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Hacker Halted 2013: Charlie Miller says Mobile Attacks are Just Hype

Charlie Miller, Security Researcher at Twitter
Charlie Miller, Security Researcher at Twitter

“The only way to get code on any device is a ‘download and run’ by the user, or a vulnerability in software leveraged during normal behaviour.” It’s not the job of the mobile operating system, said Miller, to stop you running what you want to run.

“[A hacker] needs both vulnerability and an exploit. To minimise chance of attack, we need to reduce vulnerabilities and make them harder to exploit.” The industry’s focus, says Miller, has been on the latter.

What History Taught Us

Designers of smartphones have learned the lessons of PC malware, said Miller. “Some exploit mitigations were built in from day one. Apps run in a sandbox, they have to ask for permissions, which is not the case with desktops.”

If you reboot your iPhone, advised Miller, any exploits running on your browser will be gone.

Cybercriminals, according to Miller, are looking for an easy target and a high profit. “To submit an app to the Apple store, you have to register – and pay - for an account, prove your identity, and go through the review process.” It doesn’t make (financial) sense, he said, for an attacker to write malware for Apple smartphones. “There really isn’t any iOS malware”, he said. “Apple is like an anti-virus.”

Android, however, is a different story according to Miller. “The community polices itself – it’s not as secure. Android doesn’t have code signing for protection”, he explained.

When asked about the Windows phone, Miller responded: “Not many people are using it so no-one has bothered to research it. I’m sure their security will be just as good as iPhones, though”.

I'm Not Worrying, Nor Should You

The real issues around mobile, Miller told his Hacker Halted audience, are “users; lost phones and jailbreaks”, whilst declaring mobile malvertising “not worth the effort [for hackers]” and mobile exploits in the wild as something “you’ll only see from researchers, not the bad guys.”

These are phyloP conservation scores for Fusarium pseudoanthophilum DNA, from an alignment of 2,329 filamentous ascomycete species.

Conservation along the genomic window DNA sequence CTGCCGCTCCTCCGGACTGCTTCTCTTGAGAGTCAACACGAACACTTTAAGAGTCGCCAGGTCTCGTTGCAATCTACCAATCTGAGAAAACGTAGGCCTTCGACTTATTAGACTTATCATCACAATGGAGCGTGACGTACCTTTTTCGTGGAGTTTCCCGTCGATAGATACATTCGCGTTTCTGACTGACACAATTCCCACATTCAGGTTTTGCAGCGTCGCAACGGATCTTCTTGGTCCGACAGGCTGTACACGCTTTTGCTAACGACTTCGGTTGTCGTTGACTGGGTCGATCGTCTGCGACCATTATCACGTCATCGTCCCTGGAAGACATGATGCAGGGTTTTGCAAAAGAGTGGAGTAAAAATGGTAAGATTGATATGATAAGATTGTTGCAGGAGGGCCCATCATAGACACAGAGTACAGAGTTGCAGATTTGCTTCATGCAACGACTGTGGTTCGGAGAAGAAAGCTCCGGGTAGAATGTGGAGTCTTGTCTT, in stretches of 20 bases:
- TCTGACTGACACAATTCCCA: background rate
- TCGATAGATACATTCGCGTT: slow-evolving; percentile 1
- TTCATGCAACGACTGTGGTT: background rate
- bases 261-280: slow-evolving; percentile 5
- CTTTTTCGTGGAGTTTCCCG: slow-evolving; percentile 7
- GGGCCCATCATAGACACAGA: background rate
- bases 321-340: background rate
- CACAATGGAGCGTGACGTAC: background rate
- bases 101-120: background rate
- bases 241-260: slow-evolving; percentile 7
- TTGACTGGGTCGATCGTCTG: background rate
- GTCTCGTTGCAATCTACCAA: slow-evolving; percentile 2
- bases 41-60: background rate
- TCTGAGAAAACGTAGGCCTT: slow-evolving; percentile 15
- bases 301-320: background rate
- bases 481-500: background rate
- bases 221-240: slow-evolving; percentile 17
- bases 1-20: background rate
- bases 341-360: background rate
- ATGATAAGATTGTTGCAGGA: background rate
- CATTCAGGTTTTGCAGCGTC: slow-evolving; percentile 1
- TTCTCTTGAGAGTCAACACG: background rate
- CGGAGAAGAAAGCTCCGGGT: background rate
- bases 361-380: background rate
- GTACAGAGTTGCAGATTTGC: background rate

“There have been no big breaches we know of which started with a mobile attack, and I don’t think there will be for some time yet. Attackers do, and go after, whatever is easy, and right now, that’s not mobile.” If we do see mobile attacks in the future, Miller predicted that “it will most likely be on Android”.

Miller’s advice to information security professionals concerned about mobile threats is fairly simple. “I wouldn’t spend many security dollars on it. Don’t ignore it, but don’t spend a big portion of your budget on it.” He suggests encryption, VPN and “ensuring users use the authentication that is built in to the phone.”

“You can’t affect any of the Apple processes”, and there is no need to invest in anti-virus for phones, Miller advised. “You just have to rely on the OS to protect you.”

 

Charlie Miller Bio:

Charles Miller is a computer security researcher with Twitter.
Prior to his current employment, he spent five years working for the National Security Agency. Miller demonstrated his hacks publicly on products manufactured by Apple. In 2008 he won a $10,000 cash prize at the hacker conference Pwn2Own in Vancouver Canada for being the first to find a critical bug in the ultrathin MacBook Air. The next year, he won $5,000 for cracking Safari. In 2009 he also demonstrated an SMS processing vulnerability that allowed for complete compromise of the Apple iPhone and denial-of-service attacks on other phones. In 2011 he found a security hole in an iPhone's or iPad's security, whereby an application can contact a remote computer to download new unapproved software that can execute any command that could steal personal data or otherwise using iOS applications functions for malicious purposes. As a proof of concept, Miller created an application called Instastock that got approved by Apple's App Store. He then informed Apple about the security hole, who then promptly expelled him from the App Store. 

 

 

 

 

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